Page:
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History among the ‘stones — Comal Cemetery

PHOTO CAPTION: This aerial is from 1994 and shows the layout of all the cemeteries on Peace. The New Braunfels Public Library now sits where the ballfields are shown.

PHOTO CAPTION: This aerial is from 1994 and shows the layout of all the cemeteries on Peace. The New Braunfels Public Library now sits where the ballfields are shown.

By Tara V. Kohlenberg —

When I was in junior high school, I sometimes would tag along with my dad when he drove my Oma to Comal Cemetery. She tended my Opa’s grave twice a month. While they were scraping the dirt and replacing the flowers, I would wander through the gravestones. It may sound goofy, but I loved the way that they were perfectly aligned, each with their own color and design according to the personality of the person laid beneath them. I rarely made it down to the “really old” part of the cemetery before we had to go, but I loved seeing the “cemetery trees” (Italian cypress and cedar bushes) that had long ago outgrown their originally intended landscape purpose. It was not until much later that I came to love Comal Cemetery for the history that it holds.

The arrival of German immigrants on Texas shores in 1845 opened the doors to a new life, adventure and unfortunately, untimely death. Some immigrants died on the way to their new town and impromptu burials were performed along the road. By July 31, 1845, 505 people had arrived in New Braunfels. When surveyor Nicolaus Zink laid out the town, he reserved a little over 4 acres of land on the southwest side of town for the New Braunfels Cemetery. Settlers kept coming to New Braunfels and sadly, 293 burials took place in the New Braunfels Cemetery between 1845-1846.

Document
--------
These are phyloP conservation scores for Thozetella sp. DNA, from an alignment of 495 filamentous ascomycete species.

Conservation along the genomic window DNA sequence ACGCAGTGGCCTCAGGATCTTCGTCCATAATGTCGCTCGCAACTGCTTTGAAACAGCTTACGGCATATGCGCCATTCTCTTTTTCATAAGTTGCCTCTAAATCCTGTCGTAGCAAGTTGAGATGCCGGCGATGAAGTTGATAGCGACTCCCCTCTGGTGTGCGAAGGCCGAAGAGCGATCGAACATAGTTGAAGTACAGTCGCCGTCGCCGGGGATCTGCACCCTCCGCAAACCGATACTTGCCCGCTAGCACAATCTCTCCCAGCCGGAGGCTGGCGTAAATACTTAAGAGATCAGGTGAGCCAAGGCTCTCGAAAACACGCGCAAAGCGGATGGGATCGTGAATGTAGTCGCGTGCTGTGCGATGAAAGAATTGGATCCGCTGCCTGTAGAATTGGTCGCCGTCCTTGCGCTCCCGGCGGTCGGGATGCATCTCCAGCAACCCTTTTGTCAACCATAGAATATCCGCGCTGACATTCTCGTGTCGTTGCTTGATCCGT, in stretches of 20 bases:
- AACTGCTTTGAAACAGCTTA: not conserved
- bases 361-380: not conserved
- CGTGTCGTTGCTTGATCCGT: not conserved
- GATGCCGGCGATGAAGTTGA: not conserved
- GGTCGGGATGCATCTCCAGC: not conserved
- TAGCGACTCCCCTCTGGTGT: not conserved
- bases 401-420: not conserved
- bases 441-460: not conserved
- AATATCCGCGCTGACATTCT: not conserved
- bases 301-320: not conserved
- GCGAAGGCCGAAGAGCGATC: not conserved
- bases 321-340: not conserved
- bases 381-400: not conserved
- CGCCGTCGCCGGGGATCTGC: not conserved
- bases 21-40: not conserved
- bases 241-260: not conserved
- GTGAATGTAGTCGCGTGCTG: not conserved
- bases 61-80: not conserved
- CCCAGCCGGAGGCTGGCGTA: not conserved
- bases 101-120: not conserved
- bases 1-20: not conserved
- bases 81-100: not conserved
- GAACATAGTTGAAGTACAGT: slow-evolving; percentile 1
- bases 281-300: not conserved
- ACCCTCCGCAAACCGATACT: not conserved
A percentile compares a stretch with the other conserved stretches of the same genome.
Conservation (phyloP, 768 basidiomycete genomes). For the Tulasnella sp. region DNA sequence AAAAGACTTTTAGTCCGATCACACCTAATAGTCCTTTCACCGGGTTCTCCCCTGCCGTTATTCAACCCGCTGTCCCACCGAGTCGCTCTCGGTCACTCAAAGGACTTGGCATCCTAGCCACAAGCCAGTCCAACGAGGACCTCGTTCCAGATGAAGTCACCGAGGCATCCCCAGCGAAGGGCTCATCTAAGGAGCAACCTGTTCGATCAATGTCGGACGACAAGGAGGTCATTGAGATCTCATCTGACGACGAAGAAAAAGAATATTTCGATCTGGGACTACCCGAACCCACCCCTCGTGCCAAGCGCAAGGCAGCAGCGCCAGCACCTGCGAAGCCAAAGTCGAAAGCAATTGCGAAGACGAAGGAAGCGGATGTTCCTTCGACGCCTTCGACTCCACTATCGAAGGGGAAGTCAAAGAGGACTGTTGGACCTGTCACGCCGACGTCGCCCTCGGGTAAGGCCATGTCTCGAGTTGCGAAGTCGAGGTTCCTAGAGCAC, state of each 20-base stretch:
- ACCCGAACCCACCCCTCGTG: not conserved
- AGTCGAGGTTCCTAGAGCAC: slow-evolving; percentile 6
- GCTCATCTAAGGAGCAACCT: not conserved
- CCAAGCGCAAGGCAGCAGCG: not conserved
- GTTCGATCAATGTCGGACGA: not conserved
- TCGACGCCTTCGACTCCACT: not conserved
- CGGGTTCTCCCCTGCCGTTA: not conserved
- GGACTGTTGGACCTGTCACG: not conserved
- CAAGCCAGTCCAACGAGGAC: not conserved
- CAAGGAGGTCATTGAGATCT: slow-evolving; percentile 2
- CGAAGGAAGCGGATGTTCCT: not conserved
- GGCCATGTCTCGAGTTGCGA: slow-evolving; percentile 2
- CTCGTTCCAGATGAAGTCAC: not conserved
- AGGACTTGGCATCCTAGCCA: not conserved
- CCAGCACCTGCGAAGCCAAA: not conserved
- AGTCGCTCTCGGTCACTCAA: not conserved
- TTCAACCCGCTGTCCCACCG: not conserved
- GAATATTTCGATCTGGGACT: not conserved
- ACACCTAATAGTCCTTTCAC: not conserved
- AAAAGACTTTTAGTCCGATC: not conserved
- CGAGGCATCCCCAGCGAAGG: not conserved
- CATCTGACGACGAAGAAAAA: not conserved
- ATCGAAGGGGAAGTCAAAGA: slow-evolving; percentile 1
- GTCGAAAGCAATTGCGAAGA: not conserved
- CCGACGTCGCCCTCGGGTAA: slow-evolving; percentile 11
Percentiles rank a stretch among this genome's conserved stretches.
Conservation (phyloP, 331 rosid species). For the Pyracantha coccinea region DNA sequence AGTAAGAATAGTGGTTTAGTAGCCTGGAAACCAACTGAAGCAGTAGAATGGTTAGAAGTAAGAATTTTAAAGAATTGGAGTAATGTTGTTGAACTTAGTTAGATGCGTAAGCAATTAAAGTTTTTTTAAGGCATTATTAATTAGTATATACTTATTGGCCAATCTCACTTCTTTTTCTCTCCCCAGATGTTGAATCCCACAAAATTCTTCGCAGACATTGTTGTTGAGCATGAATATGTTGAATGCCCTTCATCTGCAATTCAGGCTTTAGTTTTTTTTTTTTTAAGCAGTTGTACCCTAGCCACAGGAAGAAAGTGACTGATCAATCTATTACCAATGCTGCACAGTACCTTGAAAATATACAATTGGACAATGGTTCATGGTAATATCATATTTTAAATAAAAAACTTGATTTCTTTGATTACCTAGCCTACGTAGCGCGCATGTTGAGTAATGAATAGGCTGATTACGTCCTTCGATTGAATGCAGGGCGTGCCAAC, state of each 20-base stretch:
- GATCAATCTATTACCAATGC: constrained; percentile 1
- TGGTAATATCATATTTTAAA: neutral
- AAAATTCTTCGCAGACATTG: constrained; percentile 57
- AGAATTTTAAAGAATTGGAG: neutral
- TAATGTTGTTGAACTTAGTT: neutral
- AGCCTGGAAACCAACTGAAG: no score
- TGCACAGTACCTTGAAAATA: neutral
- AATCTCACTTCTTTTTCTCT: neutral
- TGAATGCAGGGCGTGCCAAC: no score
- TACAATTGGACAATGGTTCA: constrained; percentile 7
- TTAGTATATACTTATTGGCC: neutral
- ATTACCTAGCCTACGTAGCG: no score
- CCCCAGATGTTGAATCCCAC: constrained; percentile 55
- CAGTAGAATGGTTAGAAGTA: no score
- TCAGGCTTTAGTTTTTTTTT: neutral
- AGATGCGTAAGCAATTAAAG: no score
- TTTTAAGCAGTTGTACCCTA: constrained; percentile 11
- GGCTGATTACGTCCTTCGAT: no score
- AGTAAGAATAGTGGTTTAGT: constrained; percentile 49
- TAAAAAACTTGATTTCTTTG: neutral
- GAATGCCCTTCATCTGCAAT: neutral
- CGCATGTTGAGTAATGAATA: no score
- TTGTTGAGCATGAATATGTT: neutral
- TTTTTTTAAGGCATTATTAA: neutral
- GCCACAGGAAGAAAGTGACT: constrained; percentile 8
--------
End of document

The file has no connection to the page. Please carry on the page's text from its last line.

New Braunfels continued to grow, prompting the later settlers to seek land/housing across the Comal River. The new developments of Braunfels and Comal Town eventually became known as Comaltown (although still part of New Braunfels). A new cemetery, Comal Cemetery, was established in Comaltown in March 1868. It was perched on the bluff above the Guadalupe River where Common Street came to a dead end.

New Braunfels businessman John F. Torrey issued a promissory note, donating 8 acres of land plus $500 to three trustees for use only as a public graveyard, with the exception of a small plot of land for his family. There were additional stipulations that it be fenced and have a proper hearse to transport bodies for burial. The first known interment in the cemetery was Fredrick (Fritz) Hartwig on August 12, 1873. The City of New Braunfels took over administration of the cemetery from the Comal Cemetery Association in January 1887 (at John Torrey’s request) in exchange for $1.00.

The Comal Cemetery acreage has increased over the years. The original cemetery of 8 acres gained 6.93 acres in 1913 when Henry Kellermann sold his land adjoining the Torrey acreage. A small amount was gained when heirs of John Torrey, signed a quit claim deed to the original Torrey family plot, as their father had died and been buried elsewhere. Then in 1927, it gained another 10 acres with the purchase of land formerly belonging to E.A. and Ella M. Eiband. Today, the cemetery covers almost twenty-five acres and is the final resting place of over 12,550 souls.